Becoming a Game Developer - Intro
By: Kurt Knudsen
Programming is my passion and developing a 3D game is my dream. For anyone with aspirations to be a game developer, the previous statement probably rings true. If you want to work in the game industry most companies require that you hold a degree in Computer Science—or something similar. Unfortunately, most schools that offer Computer Science don’t cover a great deal of game related topics, if any at all. And when you graduate you’re left on your own with little more than a piece of qualifying paper and no experience. The advice given by most people is to study programming and API development under your own motivation during your school years. To help foster that notion, there are literally hundreds of books on programming, game development, and API specifics. If you’re like me, then you probably own a fair selection of programming books and, if you’re still like me, then those books have rarely been opened.
Books can’t answer questions, and the same applies to online tutorials. There are news groups and listservs that offer help, but getting the attention some of us crave is hard to come by. And it’s endlessly difficult to pick up a thick reference book and go through its chapters while struggling to understand what the author is trying to convey. Again, if you’re anything like me, you’ll want to take some specific courses on programming and game development. There are schools like Full Sail and FIEA, but those demand travel and are rather expensive; not to mention FIEA requires a degree in Computer Science.
This is where www.GameInstitute.com comes in to play. They offer courses taught and developed by industry professionals, not some grad student with a heavy accent that no one can understand. The Game Institute has Andre LaMothe as an advisor—if you own a book on DirectX then chances are it’s penned by him, or he directly influenced it in some way. This isn’t to say that Andre LaMothe is the best thing they have going for them. They also have Frank Luna, author of one of the best intro DirectX books, and many other industry professionals. The Game Institute offers a selection of courses on C++ programming as an intro, and several classes on DirectX programming. The courses come with a downloadable textbook, lesson plan, workbook, and lesson content. With the Game Institute website you can schedule time blocks that suit your personal needs. These cover a full week and with these time blocks you can participate in live chats, forum discussion, and private classrooms. These allow unprecedented access with which to talk with the instructors and other students who are taking the same course. Think of it as reading a book and having the author physically beside you, ready to answer any question you might have concerning the content.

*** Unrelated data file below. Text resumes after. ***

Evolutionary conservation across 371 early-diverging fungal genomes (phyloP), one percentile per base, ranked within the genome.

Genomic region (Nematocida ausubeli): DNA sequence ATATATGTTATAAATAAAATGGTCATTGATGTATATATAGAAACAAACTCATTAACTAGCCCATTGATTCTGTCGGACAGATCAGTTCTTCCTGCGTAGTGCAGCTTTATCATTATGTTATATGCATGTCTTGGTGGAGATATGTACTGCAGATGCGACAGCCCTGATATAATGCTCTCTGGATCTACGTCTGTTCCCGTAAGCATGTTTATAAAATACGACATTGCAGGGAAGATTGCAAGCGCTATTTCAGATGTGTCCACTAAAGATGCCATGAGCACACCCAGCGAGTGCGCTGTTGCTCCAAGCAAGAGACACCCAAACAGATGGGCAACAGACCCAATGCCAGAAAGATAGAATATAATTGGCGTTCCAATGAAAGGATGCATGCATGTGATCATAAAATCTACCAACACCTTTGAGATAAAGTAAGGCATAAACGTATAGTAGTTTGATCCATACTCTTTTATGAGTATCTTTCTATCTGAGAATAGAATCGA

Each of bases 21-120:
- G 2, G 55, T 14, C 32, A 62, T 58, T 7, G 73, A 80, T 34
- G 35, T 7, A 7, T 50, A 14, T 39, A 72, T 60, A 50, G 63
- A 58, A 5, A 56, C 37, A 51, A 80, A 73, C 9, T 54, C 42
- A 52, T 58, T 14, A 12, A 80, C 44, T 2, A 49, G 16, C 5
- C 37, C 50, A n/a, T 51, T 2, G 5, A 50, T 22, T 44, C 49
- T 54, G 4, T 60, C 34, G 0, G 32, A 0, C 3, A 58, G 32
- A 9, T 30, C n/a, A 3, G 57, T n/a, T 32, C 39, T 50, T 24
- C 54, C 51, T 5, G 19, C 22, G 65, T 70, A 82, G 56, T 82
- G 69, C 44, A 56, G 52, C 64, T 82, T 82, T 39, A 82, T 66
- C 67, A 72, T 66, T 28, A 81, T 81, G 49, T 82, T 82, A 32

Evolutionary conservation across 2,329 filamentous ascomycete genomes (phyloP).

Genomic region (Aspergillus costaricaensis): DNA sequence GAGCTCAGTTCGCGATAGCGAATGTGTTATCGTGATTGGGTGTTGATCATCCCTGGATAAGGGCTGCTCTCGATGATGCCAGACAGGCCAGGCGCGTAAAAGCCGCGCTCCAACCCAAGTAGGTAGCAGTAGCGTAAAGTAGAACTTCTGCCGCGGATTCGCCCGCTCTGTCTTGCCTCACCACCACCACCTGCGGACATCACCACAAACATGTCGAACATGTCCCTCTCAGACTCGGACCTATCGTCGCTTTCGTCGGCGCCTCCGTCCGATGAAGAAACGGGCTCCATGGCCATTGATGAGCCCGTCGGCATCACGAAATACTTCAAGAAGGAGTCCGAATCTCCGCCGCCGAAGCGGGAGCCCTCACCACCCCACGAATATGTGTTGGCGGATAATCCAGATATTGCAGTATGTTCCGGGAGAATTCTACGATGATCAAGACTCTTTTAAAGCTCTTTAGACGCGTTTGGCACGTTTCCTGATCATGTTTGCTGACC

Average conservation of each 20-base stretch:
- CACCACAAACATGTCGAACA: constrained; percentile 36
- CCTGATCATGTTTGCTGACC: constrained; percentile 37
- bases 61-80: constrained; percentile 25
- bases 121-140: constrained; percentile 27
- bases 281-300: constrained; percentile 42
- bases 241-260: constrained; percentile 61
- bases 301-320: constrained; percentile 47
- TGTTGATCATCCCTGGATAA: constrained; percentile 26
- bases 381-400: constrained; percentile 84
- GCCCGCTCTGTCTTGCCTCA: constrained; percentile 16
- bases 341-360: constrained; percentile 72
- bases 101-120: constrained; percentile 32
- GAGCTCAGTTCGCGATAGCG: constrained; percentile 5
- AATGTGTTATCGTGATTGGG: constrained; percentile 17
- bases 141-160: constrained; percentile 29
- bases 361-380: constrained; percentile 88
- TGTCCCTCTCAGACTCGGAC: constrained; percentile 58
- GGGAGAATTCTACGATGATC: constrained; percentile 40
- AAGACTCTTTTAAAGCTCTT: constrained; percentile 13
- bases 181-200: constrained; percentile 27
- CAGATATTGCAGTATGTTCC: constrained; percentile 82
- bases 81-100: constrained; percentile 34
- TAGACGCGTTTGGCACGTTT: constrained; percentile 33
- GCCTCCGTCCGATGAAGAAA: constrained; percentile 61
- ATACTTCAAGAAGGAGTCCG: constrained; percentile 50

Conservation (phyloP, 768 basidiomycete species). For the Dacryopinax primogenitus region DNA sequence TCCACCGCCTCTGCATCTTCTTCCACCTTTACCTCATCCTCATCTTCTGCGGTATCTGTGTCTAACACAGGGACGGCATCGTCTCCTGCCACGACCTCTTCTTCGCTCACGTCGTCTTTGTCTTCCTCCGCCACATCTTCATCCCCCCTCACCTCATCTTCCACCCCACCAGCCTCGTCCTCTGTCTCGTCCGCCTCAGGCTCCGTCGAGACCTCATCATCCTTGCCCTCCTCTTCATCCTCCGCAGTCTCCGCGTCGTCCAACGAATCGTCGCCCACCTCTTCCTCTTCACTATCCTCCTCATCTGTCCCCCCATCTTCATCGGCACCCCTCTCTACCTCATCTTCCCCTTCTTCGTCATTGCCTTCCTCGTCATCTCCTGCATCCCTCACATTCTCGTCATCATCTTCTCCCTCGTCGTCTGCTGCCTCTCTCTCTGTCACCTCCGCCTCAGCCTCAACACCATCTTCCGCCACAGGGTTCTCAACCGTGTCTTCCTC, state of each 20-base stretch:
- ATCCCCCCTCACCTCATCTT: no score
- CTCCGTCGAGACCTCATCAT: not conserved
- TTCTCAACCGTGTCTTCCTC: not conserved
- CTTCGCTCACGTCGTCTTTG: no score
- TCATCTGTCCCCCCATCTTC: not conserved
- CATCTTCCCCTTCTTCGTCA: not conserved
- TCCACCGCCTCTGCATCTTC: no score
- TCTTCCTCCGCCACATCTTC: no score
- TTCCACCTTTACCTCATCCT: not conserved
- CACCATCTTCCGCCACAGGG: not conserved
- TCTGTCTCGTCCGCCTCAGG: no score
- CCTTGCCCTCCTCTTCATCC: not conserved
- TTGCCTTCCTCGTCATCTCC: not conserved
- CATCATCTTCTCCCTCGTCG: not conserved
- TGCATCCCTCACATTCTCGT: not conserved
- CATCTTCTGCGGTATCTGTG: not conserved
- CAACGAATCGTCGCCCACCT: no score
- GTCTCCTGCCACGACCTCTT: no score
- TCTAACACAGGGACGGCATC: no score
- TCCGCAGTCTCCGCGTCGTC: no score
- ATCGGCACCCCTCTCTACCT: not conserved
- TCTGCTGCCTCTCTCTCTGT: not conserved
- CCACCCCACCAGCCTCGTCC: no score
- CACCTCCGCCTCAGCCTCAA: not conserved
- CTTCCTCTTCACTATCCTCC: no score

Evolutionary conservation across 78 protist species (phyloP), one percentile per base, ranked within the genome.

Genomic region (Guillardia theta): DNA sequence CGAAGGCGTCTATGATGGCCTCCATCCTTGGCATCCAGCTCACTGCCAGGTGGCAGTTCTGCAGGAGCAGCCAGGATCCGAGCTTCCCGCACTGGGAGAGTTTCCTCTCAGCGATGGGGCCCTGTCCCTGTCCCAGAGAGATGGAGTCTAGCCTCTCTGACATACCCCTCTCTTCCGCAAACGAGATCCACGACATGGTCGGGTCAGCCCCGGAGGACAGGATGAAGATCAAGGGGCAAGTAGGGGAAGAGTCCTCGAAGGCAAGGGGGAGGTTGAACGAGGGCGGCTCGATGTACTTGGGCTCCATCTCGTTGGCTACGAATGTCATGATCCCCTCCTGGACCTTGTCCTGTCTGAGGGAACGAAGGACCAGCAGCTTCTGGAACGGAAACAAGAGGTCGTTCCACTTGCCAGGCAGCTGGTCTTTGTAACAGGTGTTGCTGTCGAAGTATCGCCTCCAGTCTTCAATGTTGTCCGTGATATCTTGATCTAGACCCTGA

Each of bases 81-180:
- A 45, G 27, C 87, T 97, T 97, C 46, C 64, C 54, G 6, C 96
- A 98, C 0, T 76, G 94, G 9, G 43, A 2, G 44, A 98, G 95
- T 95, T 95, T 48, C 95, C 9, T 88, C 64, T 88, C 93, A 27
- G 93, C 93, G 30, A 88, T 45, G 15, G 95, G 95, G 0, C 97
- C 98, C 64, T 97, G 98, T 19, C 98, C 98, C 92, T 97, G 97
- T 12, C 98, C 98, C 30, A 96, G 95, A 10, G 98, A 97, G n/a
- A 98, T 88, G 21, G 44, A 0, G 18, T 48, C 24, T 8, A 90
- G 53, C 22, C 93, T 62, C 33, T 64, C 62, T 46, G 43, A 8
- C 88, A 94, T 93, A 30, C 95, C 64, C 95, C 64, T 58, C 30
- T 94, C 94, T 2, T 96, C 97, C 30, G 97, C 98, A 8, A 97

The following series of editorials will be an online journal depicting my experiences while taking the Game Institute’s course. Its entries will be solely my responsibility, the GI itself having absolutely no influence or input concerning what I say—aside from the correction of any factual errors, though I will of course strive to avoid them. Hopefully the journal will stand as the informative recollections of a would-be game developer for the sake of all would-be game developers. The reason I’m doing this is because I have yet to see any solid ‘review’ of what the Game Institute has to offer. It might well be what we’ve all been waiting for, but only time will tell.
Here’s a little info about myself. My name is Kurt Knudsen and I have been working with GamersHell.com for a few years now; first producing game and hardware reviews, before moving to the PR department, where I now dwell. I’ve been doing C/C++ programming in my spare time for a few years now, though I still consider myself to be occupying an intermediate level of programming, as I have yet to scratch the surface of C++. However, I taught myself C/C++ and also the Win32 API. I have also created a Tic-Tac-Toe game in DOS, which, some years later, I ported to Windows. Since then I have produced a Hangman game and a Connect Four clone without A.I.
Since 2001 I have been looking with interest at the world of DirectX—without ever having really done anything further. It’s always the same story; you know how it is. I’ll pick up a reference book, go over it, start coding, and then get lost. And since I have no tangible reason to sit and code, and no substantially helpful guidance, I always end up quitting. I’ve tried to mentally rouse myself by saying that I want to create a 3D Tic-Tac-Toe game, but that idea always seems to fall flat. My goal after college is to go to a school like FIEA (www.fiea.ucf.edu), which offers a Masters in game design. It’s like Full Sail, but demands a degree in Computer Science and also requires official acceptance. In order to increase my chances I have been studying DirectX like a madman and I’m now finally beginning to understand it. I hope that the courses offered by the Game Institute can help me to create some code that will subsequently catch FIEA’s eye and give my application a better chance. Since I cannot rely on my college grades, and because I suck at taking tests, I need to make myself stand out through excellent code examples.
This is the beginning of my journey to becoming a games developer. I invite you to come along and enjoy the ride.
For the next section of the journal please click here.
Questions can be sent to Kurt (dot) K [at] GamersHell (dot) com.